By MIKE SNYDER
The mix of anticipation and excitement that farmers experience each spring just may be a little more intense this year.
With plenty (or too much) soil moisture and only occasional glimpses of spring-like weather, plenty of sitting-around time has been logged — much like in 2010, when cool and wet conditions caused major planting delays.
But with grain stocks at near historic lows, the world’s farmers are facing tremendous pressure not only to make money, but to grow enough to feed the world.
Chris Hurt, an agricultural economist at Purdue University, says that while near-record prices for corn and soybeans could mean another great year for farm income, the big-picture outlook is “scary.”
Hurt says that USDA pre-harvest forecasts call for an 18-day supply of corn remaining on Aug. 31, with a 15-day supply of soybeans.
“If you had no new crop harvested … you would essentially use the last kernel of corn Sept. 18. We’re running on empty. The prime corn country, which Jay County is in, we don’t have the big harvest until (mid) October,” Hurt says.
“If we stumble on production this year … the cupboards are going to be bare and we’re not going to be able to put enough in these cupboards … ethanol’s not going to get (corn); the livestock industry’s not going to get it; the foreign buyers can’t have it. That’s a little scary when we get to the low-income people in the world.  You and I may complain, but we’ll go ahead and eat. We may change what we eat, but we’ll eat. The lowest income (people) don’t have a choice.
“The basic concept is food is a necessity, and humankind is not sustainable without food,” Hurt says.
Katrina Wangler, director of the Jay County office of the USDA’s farm service agency, said this week that the main concern she’s heard from local farmers is in regards to field conditions.
“It needs to dry up. That seems to be their biggest concern at the minute,” Wangler said. “Last year we were in the same boat … it rained and rained and they didn’t get into the fields until the end of May.”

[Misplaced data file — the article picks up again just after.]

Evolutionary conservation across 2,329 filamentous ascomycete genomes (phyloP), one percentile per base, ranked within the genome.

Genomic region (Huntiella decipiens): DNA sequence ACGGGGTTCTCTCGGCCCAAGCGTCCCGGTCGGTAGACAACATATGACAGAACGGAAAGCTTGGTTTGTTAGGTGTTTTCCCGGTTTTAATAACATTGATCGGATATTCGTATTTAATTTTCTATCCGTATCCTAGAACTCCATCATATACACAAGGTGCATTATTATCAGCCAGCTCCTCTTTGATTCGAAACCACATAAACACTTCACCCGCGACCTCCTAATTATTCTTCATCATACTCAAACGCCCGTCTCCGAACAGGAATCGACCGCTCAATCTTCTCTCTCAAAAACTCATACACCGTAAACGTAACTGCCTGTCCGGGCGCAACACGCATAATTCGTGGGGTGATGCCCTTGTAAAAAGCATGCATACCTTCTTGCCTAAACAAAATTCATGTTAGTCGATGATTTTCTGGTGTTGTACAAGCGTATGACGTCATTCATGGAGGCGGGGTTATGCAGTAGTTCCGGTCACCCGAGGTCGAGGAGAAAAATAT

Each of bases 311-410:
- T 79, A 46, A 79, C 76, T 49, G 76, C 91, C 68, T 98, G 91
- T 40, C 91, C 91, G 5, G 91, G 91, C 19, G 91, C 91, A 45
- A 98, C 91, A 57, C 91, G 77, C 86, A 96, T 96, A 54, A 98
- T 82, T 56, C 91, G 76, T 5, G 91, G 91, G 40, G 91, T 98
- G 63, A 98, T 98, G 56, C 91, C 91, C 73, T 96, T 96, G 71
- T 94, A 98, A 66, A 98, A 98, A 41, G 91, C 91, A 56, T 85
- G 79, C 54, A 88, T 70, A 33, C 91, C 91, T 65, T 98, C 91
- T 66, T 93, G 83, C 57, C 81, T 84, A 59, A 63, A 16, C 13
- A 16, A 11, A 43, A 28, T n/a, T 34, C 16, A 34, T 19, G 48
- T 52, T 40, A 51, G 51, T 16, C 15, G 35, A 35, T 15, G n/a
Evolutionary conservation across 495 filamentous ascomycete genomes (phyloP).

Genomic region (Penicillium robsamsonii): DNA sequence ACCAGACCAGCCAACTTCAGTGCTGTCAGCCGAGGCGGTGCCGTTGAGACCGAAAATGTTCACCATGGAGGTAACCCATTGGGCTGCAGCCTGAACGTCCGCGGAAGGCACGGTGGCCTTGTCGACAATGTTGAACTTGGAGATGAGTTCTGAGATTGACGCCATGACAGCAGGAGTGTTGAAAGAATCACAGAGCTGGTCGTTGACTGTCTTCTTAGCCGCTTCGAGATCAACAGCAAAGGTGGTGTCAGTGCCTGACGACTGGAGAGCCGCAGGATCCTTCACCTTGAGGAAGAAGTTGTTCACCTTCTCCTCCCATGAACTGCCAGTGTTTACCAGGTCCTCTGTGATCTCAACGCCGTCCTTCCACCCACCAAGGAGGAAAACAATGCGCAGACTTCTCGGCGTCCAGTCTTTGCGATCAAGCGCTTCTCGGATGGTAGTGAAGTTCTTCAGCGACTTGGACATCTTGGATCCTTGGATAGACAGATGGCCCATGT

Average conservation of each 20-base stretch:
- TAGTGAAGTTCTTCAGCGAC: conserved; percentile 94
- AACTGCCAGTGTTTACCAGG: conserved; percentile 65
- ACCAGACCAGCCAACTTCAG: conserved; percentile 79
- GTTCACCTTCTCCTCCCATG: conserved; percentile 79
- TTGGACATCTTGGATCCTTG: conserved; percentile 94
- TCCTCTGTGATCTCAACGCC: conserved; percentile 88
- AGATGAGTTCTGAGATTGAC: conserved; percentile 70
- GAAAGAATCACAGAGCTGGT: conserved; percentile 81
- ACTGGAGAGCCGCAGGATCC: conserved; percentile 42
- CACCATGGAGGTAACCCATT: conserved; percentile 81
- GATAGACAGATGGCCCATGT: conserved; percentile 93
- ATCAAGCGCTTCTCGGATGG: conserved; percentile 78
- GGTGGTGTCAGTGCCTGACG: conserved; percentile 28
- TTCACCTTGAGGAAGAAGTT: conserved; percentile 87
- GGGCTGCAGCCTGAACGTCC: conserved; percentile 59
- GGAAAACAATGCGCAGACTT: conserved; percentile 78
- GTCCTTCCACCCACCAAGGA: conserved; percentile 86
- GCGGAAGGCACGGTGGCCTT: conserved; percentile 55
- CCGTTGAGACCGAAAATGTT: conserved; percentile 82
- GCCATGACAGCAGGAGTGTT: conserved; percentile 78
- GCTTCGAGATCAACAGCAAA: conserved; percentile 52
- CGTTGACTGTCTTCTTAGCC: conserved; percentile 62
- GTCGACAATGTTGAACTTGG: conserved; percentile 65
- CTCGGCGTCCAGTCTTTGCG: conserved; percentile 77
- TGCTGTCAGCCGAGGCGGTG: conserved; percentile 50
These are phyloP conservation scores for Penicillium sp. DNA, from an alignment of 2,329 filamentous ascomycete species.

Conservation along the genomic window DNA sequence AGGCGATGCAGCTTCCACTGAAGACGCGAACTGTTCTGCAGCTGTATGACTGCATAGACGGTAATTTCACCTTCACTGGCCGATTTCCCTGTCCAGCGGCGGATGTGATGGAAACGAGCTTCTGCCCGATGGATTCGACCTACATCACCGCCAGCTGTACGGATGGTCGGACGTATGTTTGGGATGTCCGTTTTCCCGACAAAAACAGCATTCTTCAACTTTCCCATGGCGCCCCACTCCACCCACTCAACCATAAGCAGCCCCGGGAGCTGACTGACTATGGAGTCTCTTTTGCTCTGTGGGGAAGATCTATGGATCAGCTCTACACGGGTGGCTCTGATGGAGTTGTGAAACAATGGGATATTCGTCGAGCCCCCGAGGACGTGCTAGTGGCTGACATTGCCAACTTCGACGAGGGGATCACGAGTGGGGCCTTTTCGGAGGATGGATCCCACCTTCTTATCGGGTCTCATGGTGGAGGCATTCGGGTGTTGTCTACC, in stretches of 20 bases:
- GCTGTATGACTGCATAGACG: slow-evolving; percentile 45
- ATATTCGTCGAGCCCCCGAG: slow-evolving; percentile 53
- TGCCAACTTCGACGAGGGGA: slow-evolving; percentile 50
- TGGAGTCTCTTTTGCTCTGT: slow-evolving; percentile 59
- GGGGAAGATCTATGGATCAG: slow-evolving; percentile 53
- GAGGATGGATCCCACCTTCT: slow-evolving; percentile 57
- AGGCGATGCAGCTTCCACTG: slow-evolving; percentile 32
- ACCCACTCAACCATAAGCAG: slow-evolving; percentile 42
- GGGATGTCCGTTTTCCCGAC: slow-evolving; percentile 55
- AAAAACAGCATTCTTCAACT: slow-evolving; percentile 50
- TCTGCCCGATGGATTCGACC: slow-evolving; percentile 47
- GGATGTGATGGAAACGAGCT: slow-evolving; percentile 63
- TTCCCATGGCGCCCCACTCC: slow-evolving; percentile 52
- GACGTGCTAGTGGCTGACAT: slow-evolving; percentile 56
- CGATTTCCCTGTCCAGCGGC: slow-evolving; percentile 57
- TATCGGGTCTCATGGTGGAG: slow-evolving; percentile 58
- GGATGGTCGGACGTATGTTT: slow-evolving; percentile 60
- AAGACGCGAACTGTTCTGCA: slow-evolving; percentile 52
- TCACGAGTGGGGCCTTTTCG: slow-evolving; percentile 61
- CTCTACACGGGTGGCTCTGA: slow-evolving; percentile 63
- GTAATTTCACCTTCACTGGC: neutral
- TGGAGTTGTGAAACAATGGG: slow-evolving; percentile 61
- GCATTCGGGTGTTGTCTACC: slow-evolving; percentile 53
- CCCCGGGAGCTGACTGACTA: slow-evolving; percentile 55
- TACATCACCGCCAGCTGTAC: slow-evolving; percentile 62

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In fact, a good amount of corn was planted in April 2010, but wet conditions in early May damaged some of the early planted corn and forced others to switch to beans from corn. Some soybeans were even planted in late June and early July last year.
With weather forecasts calling for a cooler and wetter than normal spring in Jay and surrounding counties and much of the upper Midwest, a Purdue Extension agronomy specialist is advising patience from farmers.
“Do not rush soil preparation and planting where rooting ability will be impaired,” Tony Vyn said. “Be kind to your soil this year. It’s your livelihood.”
Indiana State Climatologist Dev Niyogi says that La Niña, which is cool air over the Pacific Ocean that can affect weather conditions throughout North America, is behind the recurring weather pattern. Soil was saturated in many parts of Indiana, although parts of Northern Indiana were still drier than normal during early April.
Heading into this week, approximately 1 percent of the corn crop had been planted statewide, although it’s unlikely that any corn is in the ground in Jay County.
Jeff Boyer, superintendent of Davis-Purdue Agricultural Center on Ind. 1 near Farmland in Randolph County, said that February and March were wetter-than-normal at the center, and that April is off to a wet start as well.
“It’s going to be awhile (before field work can be done) … even without any rain, and they’re calling for rain this week,” Boyer said. “We haven’t had a lot of warm weather, and if we don’t get warm weather and sunshine, it’s hard to dry.”
He said that although farmers want big yields to take advantage of high prices, “the concern now is just getting in (the fields) and getting good conditions.”
Hurt says that market forces on the demand side are trying to push producers towards growing corn, although he says that is a decision that will be impacted by crop rotation needs, planting schedules and input costs.
“The marketplace is saying … corn, this is what we need,” Hurt says.
Hurt adds that the direct input costs for an acre of corn — including seed, fuel, fertilizer and other expenses — are estimated to be $400 for the 2011 growing season.
“Don’t put all of your financial bets that corn is going to be the best crop … the sheer amount of money they have to borrow (to plant) … that relates to risk. If they have a lot tied up in the corn crop, they have a lot to lose,” Hurt says.
“There is a lot of optimism. There is potential for record incomes for crop operations here in 2011,” he added.